“Case has the smallest volume of the resistor with same amount of electric current. So,
Current density is the smallest in case3.”
Physics 212 Lecture 9, Slide 12 Checkpoint
Checkpoint 3
The SAME amount of current I passes through three different resistors. R2 has twice the crosssectional area and the same length as R1, and R3 is three times as long as R1 but has the same
crosssectional area as R1. In which case is the CURRENT DENSITY through the resistor the smallest?
which case is the CURRENT DENSITY through the resistor the smallest?
A. Case 1
B. Case 2
C. Case 3 I
J
A
Same Current J1 J 3 2 J 2 1
J
A Physics 212 Lecture 9, Slide 13 Resistor Summary
Series Parallel
R1 R1 R2 R2 Wiring Each resistor on the
th
same wire. Each resistor on a
different wire. Voltage Different for each
resistor.
Vtotal = V1 + V2 Same
Same for each
resistor.
Vtotal = V1 = V2 Current Same for each resistor
Itotal = I1 = I2 Different for each
resistor
Itotal = I1 + I2
Decreases
1/Req = 1/R1 + 1/R2 Resistance Increases
Req = R1 + R2 Physics 212 Lecture 9, Slide 14 Three resistors are connected to a battery with emf V as
shown. The resistances of the resistors are all the same,
i.e. R1= R2 = R3 = R. Checkpoint
Checkpoint 2a Compare the current through R2 with the current through R3:
A. I2 > I3
B. I2 = I3
C. I2 < I3 R2 in series with R3 Current through R2
and R3 is the same I 23 V
R2 R3 Physics 212 Lecture 9, Slide 15 R1 = R2 = R3 = R Checkpoint 2b
Check
Compare the current through
R1 with the current through R2 I1 I2 Checkpoint 2c
Compare the voltage
across R2 with the
voltage across R3 V2 V3 Checkpoint 2d
Compare the voltage across
R1 with the voltage across R2 V1 V2 Physics 212 Lecture 9, Slide 16 Checkpoint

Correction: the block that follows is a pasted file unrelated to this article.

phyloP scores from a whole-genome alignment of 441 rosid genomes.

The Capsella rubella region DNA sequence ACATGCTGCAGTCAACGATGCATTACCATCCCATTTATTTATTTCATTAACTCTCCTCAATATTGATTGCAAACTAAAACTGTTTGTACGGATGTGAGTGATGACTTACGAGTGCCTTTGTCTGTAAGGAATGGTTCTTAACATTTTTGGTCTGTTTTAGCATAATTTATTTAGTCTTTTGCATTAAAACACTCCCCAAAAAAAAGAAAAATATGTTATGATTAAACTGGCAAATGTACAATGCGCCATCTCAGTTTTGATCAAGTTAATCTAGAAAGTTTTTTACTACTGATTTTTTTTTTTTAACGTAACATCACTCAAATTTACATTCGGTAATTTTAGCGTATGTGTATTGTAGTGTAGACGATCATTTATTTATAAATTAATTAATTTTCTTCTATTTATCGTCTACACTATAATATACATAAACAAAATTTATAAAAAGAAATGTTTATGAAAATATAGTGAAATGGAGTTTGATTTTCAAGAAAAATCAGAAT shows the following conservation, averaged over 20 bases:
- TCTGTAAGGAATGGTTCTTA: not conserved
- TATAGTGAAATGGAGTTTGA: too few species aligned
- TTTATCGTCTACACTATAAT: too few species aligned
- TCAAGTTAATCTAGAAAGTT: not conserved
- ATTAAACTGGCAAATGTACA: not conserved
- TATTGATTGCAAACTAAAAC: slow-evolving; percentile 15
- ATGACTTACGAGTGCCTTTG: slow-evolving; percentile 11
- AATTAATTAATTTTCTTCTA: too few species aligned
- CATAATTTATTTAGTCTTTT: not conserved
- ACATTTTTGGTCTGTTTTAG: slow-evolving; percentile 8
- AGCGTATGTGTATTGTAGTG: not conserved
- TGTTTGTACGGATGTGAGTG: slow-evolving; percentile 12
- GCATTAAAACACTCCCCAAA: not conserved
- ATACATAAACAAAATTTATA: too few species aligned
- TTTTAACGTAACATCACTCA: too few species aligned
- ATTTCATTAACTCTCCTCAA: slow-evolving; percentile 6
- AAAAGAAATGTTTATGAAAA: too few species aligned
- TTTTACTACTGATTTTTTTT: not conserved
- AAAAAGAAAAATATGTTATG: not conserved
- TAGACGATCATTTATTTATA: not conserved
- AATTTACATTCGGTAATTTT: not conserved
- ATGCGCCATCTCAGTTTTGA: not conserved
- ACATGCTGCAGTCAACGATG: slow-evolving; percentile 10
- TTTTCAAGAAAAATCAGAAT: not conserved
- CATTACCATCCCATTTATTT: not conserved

Checkpoint 2b R1 = R2 = R3 = R
Compare the current through
R1 with the current through R2 A. I1/I2 = 1/2
1/2
B. I1/I2 = 1/3
C. I1/I2 = 1
D. I1/I2 = 2
E. I1/I2 = 3 “R2 and R3 make up one resistor, which means the current
R2
R3
th
would
would be multiplied by two. This means that the current
through R1 divided by R23 would equal 1/2 ”
“I2 must be equal to I3. Therefore, we can reason that I2 and
I2
I3 Th
th I2
I3
I3 are both one third of I total. Therefore, each resistor has
equal current.”
“the resistance of the series is twice as much so the current is
th
th
th
halved.”
Physics 212 Lecture 9, Slide 17 Checkpoint
Checkpoint 2b
I1
I23 R1 = R2 = R3 = R
Compare the current through
R1 with the current through R2 A. I1/I2 = 1/2
1/2
B. I1/I2 = 1/3 We know: I 23 V
R2 R3
I1 I 23 Similarly: I1 V
R1 R2 R3
R1 C. I1/I2 = 1
D. I1/I2 = 2
E. I1/I2 = 3 I1 R2 R3 2
I 23
R1
Physics 212 Lecture 9, Slide 18 Checkpoint
Checkpoint 2c V2 V23 V3 R1 = R2 = R3 = R
Compare the voltage
across R2 with the
voltage across R3
A V2 > V3 B V2 = V3 = V C V2 = V3 < V D V2 < V3 Consider loop V23 V
V23 V2 V3
R2 R3 V2 V3 V
V2 V3 2 Physics 212 Lecture 9, Slide 19 Checkpoint
Checkpoint 2d R1 = R2 = R3 = R Compare the voltage across
R1 with the voltage across R2
A V1 = V2 = V B V1 = ½ V2 = V C V1 = 2V2 = V D V1 = ½ V2 = 1/5 V
1/5 E V1 = ½ V2 = ½ V “Since V2 and V3 are in parallel with V1 and V2 and V3 are
equal, they all have the same V”
“The voltage is the same the beginning and end of the the
parallel split. Since the resistors have the same resistance,
then R1=R2+R3.”
“V1=Vbattery V2+V3=Vbattery”
V1=Vbattery V2+V3=Vbattery
Physics 212 Lecture 9, Slide 20 Checkpoint
Checkpoint 2d
V1 V23 R1 = R2 = R3 = R Compare the voltage across
R1 with the voltage across R2
A V1 = V2 = V B V1 = ½ V2 = V C V1 = 2V2 = V D V1 = ½ V2 = 1/5 V
1/5 E V1 = ½ V2 = ½ V R1 in parallel with series
combination of R2 and R3 V 1 V23
R2 = R3 , I 2 = I 3 V2 = V3 V23 V2 V3 2V2 V1 2V2 V
Physics 212 Lecture 9, Slide 21 R2 R1
V Calculation
Calculation
In the circuit shown: V = 18V,
R1 = 1R2 = 2R3 = 3and R4 = 4 R3
R4 What is V2, the voltage across R2? • Conceptual Analysis:
– – Ohm’s Law: when current I flows through resistance R, the potential
drop V is given by: V = IR.
Resistances are combined in series and parallel combinations
• Rseries = Ra + Rb
• (1/Rparallel) = (1/Ra) + (1/Rb) • Strategic Analysis
–
–
– Combine resistances to form equivalent resistances: “packing”
Evaluate voltages or currents from Ohm’s Law